ATHENS — “There isn’t as much intrigue around quarterback for Georgia as there was last year.”
That was a pre-spring assessment of the Bulldogs quarterback position heading into spring practice last year. You’ll recall that it was sophomore Jacob Eason and freshman Jake Fromm manning the position at the time.
Here was the assessment of coach Kirby Smart a couple of weeks later: “[Eason] has got a little competition going this spring with a young man by the name of Jake Fromm. So that part has helped as well. I think it has been good to have Jake in meetings, and [Eason] realizes that, ‘Hey, this kid is coming up on my tail pretty quick.’”
Of course, we all know now how that one turned out.
Now, since Eason left and transferred to Washington, Georgia, has almost the exact same scenario at quarterback again. Only one of the names has changed.
Fromm is the incumbent, and Justin Fields is the highly touted freshman. At the same point, we’re not hearing quite the buzz about Fields as we did Fromm last year. Then again, we’re only a week into workouts.
“I think it’s a little different because Jake really played more games than Jacob did,” Smart said following practice Saturday, the Bulldogs’ first in full pads and third of the spring. “With the success we had [Fromm] was able to get extra games and he’s picked things up well. And Justin, he’s a very advanced quarterback similar to how Jake was [last spring]. So those guys have done a good job picking it up. I’m extremely pleased with the leadership both of them provide and also with how they kind of push the defense.”
Fromm played all but two meaningful series in Georgia’s 15 games last season. He replaced Eason on the third series of the game in the opener against Appalachian State after Eason injured his left knee. The Bulldogs’ went 13-2 in those games, losing only on the road at Auburn and to Alabama in overtime in the National Championship Game.
Like Fromm, Fields entered UGA as an early enrollee and has participated in every offseason meeting and most physical training. The Harrison High graduate broke a finger on his right hand that ended his senior season in the first round of the state playoffs last November. But he has had no reported setbacks from the injury. In fact, teammates have raved about Fields’ “cannon” of an arm.
But, so far at least, there is not as much talk about Fields “pushing” the incumbent. That might have at least a little something to do with the Bulldogs having what they feel is a reliable No. 3 quarterback at the position as well.
Smart, as he has done often since the second half of last season, made a point to mention walk-on Stetson Bennett when the conversation this past Saturday turned to quarterbacks.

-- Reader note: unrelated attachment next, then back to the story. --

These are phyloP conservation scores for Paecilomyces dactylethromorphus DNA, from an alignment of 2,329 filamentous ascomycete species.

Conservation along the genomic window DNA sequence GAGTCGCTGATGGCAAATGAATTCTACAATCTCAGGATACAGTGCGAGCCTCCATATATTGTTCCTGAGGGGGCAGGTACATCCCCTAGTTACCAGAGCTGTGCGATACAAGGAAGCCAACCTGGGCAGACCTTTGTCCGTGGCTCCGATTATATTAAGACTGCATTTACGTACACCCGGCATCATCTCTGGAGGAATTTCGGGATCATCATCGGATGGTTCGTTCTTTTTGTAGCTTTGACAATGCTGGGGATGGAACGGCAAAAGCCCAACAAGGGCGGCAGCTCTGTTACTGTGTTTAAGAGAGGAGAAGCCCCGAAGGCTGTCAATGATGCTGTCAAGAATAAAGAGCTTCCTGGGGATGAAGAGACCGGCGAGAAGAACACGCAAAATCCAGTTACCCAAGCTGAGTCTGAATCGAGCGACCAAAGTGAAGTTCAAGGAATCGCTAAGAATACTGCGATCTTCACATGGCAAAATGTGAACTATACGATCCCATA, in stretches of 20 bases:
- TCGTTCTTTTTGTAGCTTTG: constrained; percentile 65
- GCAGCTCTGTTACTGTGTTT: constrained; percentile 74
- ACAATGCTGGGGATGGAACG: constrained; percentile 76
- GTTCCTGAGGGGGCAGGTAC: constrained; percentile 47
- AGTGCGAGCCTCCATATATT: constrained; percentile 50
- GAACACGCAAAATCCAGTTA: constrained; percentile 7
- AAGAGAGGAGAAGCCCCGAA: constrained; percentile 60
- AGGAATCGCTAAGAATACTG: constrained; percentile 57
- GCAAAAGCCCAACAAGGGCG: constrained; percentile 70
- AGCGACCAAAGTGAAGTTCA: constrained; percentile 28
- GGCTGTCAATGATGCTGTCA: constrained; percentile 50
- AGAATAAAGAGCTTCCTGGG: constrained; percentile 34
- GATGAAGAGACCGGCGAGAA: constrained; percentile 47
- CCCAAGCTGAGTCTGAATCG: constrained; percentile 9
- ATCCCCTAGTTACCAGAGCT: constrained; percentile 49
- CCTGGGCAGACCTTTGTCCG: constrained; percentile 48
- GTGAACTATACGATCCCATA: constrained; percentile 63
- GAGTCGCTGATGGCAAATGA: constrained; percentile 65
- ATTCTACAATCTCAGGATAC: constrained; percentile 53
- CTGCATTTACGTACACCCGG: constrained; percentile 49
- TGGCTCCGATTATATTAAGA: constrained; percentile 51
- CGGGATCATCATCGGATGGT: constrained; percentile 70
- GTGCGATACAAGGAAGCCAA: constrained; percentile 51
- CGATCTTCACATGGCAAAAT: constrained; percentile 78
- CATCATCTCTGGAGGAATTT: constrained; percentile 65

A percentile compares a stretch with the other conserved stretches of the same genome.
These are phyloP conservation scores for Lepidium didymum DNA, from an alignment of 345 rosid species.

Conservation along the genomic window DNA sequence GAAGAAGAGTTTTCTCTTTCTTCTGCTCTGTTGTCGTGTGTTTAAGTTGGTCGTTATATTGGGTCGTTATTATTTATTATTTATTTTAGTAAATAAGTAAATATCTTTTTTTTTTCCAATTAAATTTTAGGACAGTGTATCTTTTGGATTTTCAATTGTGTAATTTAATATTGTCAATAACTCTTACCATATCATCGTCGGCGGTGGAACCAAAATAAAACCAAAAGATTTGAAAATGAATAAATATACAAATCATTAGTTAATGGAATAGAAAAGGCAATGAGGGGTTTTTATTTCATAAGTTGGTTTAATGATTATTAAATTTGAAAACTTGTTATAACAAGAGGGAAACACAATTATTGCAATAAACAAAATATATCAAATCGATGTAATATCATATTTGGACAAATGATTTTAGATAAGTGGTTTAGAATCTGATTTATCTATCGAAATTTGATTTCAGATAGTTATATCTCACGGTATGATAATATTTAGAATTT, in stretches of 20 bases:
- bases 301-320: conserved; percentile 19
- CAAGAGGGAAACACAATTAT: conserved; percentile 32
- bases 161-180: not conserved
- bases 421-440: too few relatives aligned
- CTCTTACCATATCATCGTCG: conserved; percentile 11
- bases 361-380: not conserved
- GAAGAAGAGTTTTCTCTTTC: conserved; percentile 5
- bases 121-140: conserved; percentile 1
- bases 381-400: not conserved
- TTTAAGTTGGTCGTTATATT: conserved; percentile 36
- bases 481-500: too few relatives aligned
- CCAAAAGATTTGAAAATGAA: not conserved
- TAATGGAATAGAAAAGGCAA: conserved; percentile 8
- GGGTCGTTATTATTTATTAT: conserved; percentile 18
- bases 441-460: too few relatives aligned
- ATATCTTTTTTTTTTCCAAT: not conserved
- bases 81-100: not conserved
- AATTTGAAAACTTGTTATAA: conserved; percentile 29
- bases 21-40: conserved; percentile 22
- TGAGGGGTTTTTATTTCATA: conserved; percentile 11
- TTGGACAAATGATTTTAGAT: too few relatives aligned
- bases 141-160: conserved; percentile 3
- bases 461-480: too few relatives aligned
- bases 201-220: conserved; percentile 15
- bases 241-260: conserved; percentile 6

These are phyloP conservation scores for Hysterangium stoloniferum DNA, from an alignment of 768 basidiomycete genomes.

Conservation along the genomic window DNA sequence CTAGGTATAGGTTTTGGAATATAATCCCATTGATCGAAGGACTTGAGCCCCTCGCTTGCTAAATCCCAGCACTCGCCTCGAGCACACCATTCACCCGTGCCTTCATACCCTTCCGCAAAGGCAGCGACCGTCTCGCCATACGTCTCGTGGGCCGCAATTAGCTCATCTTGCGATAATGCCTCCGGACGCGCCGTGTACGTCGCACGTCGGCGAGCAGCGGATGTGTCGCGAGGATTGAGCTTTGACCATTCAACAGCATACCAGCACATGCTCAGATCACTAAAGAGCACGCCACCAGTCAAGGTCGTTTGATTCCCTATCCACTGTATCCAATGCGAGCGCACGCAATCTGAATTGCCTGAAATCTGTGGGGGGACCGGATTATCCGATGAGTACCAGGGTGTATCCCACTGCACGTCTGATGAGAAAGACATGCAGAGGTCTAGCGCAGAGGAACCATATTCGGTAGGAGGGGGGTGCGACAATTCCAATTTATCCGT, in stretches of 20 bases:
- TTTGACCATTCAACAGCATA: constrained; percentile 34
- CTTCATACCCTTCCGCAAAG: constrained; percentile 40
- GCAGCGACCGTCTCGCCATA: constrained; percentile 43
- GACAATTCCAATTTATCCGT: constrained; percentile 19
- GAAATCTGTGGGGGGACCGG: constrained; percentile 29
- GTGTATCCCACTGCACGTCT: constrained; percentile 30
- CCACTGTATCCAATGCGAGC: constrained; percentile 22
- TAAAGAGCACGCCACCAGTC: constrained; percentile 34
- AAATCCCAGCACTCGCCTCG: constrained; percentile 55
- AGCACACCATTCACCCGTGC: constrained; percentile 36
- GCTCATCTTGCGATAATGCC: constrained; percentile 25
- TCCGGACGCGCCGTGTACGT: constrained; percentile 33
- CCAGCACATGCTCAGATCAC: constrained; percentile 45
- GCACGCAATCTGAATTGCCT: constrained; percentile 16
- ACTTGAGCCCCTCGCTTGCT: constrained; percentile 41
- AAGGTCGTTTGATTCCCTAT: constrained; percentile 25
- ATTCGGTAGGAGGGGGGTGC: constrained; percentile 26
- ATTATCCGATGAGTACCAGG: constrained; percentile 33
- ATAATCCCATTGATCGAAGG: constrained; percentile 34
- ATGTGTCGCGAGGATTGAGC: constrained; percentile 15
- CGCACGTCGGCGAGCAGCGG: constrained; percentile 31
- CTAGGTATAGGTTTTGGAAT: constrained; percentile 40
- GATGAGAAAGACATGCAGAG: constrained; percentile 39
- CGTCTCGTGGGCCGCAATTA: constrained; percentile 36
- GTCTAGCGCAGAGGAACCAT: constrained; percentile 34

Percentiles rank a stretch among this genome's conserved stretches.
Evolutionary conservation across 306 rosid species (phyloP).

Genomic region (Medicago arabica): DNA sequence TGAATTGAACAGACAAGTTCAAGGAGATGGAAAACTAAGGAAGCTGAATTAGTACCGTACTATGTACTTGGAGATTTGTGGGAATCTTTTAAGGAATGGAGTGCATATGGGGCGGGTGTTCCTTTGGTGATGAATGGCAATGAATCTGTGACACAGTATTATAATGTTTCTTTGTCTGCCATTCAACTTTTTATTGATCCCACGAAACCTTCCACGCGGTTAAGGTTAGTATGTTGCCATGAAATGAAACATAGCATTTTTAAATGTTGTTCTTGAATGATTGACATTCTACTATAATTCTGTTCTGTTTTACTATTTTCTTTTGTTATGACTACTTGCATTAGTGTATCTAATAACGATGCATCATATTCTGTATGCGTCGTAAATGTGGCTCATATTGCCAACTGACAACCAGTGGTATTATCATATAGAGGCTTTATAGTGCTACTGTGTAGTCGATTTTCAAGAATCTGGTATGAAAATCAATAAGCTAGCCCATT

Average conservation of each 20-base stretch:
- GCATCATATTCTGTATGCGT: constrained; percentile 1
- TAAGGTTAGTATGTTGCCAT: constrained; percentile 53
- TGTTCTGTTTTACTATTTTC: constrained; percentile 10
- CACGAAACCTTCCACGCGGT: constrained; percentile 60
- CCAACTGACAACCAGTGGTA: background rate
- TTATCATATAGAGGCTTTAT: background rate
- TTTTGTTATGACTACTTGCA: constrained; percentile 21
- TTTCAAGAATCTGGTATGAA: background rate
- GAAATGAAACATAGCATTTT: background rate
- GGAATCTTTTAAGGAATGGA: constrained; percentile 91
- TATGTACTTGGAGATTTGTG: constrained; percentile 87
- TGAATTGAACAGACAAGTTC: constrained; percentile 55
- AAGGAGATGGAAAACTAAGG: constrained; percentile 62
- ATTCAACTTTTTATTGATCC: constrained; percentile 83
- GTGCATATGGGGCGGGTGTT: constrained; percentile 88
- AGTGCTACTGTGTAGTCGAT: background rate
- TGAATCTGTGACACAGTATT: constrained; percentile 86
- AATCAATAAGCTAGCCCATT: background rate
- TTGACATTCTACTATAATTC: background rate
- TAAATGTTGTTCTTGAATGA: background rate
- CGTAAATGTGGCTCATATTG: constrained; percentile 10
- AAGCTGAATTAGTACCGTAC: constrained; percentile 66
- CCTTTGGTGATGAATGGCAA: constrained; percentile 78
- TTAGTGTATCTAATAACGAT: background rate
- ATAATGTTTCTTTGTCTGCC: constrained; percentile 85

“I don’t know. Last year, with no Brice [Ramsey], you felt like there was not a 3 there that was evident,” Smart said. “I think Stetson, [because of] what he’s done through fall camp, the season being on the scout team and the bowl practices, I feel like we’ve got three guys competing and doing a good job.”
Ramsey ended up returning to complete his final season of eligibility and appeared in four games. Bennett, a 6-foot, 172-pound redshirt freshman from Blackshear, joined the team as an invited walk-on last year and earned praise from coaches and teammates for his elusiveness and ability to simulate the offenses of opponents in scout-team work.
Of course, not being the primary focus of attention is new ground for Fields, as it is for most of Georgia’s incoming players. The 6-foot-3, 225-pound quarterback was a consensus 5-star recruiting prospect and one of numerous decorated members of the Bulldogs 2018 recruiting class. In all, Georgia inked 26 new players, who as a group were considered the top-ranked class in the nation. Eight other prospects are like Fields, early enrollees who came to college hoping to get a jump on the competition for playing time.
Early indications are it’s going to be extremely difficult for any of them to earn a starting position. Only Fromm and tackle Andrew Thomas managed to do that from Georgia’s 2017 recruiting class, which was ranked No. 3 in the nation. Only eight of those 25 played regularly.
Defensive back Divaad Wilson was looking like he might be in line for playing time before suffering an ACL injury last Saturday. Outside linebacker Brenton Cox, wide receiver Kearis Jackson and defensive lineman Devonte Wyatt have been cited so far as freshmen with the potential to get on the field early. But, again, it doesn’t appear there will be a great number of opportunities for first-year players.
That can be a major adjustment for blue-chip prospects, who are used to being the center of attention whether it be from the standpoint of strategy or fan adulation. But it’s one the Bulldogs are managing.
“I don’t think those guys ever saw themselves as superstars,” Smart said of his star-studded roster. “We certainly didn’t treat them that way and they didn’t behave that way. So nobody in this program plays or practices with [an attitude of] entitlement. That’s my ultimate goal. I’m looking for the entitlement guys every day at practice, to see if they feel that way. I challenge [players] to compete whether we have a ‘superstar’ or what you’d call a ‘first-rounder.’ I don’t know that. I know we’ve got a lot of kids competing and trying hard.”
And that goes for the lettermen as well. Like Fromm, all of Georgia’s returnees are told directly by Smart and his staff that they’re trying to recruit players “to take your position.” Whether they do or don’t, both scenarios are generally good for the team.
They key is that everybody is practicing and competing with the expectation of playing some kind of role this fall.
“I enjoy coaching them,” Smart said. “They’re like sponges; they absorb. So far, they have the eagerness that you’d like to have.”